The impact of Afro-Brazilian culture, both inside of Brazil and abroad, has been immense, particularly in the area of popular culture. Audiences around the world are familiar with it through the work of popularizers such as Carmen Miranda or films such as the 1959 classic Black Orpheus. However a much richer and more complex story lies behind these popular images, one that spans from the long slave trade that flourished in Brazil between 1538 and the 1850s to the more recent rise of urban black and cultural nationalist movements of the 1970s and beyond.
This less well-known history is the subject of John Gray's latest bibliography. While primarily about music the literature it documents reflects on all aspects of black life and culture in Brazil from language and religion to gender relations and race.
Its central focus is on four distinct but intertwined categories of black vernacular culture—secular and Afro-Catholic festivals such as Carnival, bumba-meu-boi, and Folia de Reis, each of which has music and dance as a central component; the music, dances and ensembles associated with them, e.g. the afoxés and blocos afro of Bahian Carnival; folk and popular music idioms ranging from jongo and capoeira to samba, rap and funk; and the liturgical musics of Afro-Brazilian religions, e.g. Candomblé, Umbanda, Xango.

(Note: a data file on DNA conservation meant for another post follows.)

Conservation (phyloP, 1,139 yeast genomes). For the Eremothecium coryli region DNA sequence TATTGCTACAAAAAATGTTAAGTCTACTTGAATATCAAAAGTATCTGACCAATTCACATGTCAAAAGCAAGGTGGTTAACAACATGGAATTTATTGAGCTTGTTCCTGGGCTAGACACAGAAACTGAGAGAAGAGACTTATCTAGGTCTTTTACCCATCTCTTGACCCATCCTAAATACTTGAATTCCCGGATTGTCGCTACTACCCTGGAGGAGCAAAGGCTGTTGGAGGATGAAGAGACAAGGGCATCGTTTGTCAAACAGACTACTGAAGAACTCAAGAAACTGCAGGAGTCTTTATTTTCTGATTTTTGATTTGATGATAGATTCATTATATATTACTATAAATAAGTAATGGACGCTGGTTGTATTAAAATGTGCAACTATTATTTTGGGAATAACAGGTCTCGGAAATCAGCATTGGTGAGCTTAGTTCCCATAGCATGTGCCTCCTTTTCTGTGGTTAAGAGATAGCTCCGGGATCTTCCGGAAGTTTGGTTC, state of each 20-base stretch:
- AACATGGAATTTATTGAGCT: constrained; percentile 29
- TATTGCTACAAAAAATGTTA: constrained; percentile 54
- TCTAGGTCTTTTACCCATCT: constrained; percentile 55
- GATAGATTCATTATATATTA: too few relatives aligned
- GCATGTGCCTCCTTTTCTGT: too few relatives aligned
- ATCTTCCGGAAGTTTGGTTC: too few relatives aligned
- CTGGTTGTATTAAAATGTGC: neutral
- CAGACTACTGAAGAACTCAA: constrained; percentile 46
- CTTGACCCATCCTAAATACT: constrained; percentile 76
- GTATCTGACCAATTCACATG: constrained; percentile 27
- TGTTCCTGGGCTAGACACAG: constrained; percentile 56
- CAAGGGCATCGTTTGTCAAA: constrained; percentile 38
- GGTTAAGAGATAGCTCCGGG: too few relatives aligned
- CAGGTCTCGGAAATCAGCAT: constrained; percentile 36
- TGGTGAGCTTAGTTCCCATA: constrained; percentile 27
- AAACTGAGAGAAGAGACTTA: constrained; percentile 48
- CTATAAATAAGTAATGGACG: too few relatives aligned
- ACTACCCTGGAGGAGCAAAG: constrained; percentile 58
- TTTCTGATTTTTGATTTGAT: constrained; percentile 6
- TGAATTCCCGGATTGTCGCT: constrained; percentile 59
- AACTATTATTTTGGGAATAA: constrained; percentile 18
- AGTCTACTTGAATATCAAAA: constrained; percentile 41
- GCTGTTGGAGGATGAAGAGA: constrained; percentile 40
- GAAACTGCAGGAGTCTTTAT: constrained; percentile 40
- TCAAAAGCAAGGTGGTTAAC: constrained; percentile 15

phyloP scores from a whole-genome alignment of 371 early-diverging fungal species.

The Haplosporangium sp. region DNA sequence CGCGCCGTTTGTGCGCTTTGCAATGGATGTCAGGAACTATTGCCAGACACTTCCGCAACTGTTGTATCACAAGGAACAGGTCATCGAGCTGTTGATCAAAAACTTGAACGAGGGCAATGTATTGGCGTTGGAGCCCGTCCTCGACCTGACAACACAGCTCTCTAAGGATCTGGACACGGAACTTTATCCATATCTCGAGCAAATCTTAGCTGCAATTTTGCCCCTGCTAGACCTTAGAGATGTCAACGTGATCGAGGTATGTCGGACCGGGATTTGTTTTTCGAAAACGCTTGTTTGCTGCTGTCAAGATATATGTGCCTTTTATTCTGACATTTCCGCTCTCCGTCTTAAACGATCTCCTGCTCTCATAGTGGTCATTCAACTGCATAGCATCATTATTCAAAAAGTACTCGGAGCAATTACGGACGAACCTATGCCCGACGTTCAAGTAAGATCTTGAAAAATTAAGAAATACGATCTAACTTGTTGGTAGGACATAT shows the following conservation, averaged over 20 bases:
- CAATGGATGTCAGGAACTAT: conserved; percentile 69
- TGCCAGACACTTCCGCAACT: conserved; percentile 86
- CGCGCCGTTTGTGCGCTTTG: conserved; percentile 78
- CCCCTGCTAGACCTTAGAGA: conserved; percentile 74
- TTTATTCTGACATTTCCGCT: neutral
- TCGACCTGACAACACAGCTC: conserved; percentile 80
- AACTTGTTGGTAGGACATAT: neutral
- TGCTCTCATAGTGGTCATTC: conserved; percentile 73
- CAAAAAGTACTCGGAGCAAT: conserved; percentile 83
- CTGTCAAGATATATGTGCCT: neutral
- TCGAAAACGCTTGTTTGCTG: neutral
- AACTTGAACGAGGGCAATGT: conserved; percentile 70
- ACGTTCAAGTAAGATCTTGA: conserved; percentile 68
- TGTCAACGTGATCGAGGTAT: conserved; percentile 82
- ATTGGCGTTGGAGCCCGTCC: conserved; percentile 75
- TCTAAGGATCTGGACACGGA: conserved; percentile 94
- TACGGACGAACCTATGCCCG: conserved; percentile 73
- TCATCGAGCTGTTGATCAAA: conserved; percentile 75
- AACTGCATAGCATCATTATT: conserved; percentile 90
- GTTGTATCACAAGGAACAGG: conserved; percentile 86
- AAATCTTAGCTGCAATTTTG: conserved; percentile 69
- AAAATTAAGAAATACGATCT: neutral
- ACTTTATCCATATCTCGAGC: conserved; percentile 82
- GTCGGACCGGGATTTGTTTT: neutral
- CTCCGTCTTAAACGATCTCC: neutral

Of particular note are Afro-Brazilian Music' s extensive Regional Studies section which covers developments in 21 of the country's 26 states and a long chapter on Biographical and Critical Studies which documents the careers of more than 500 individual artists and ensembles. Portuguese-language sources are covered comprehensively, in particular a flood of recent electronic theses and scholarly articles from Brazil, along with a sizable cross-section of the literature in English, French, and German.
Citations span from 1833 to 2012, with the bulk having been published between the 1930s and 2012. They encompass folklore studies, ethnographies, oral histories, popular histories and reportage along with a wealth of academic material from Brazil, North America and Europe.
The work concludes with an extensive reference section offering lists of Sources Consulted, a guide to relevant Libraries and Archives, an Appendix listing artists and individuals by idiom/occupation, and separate Author and Subject Indexes.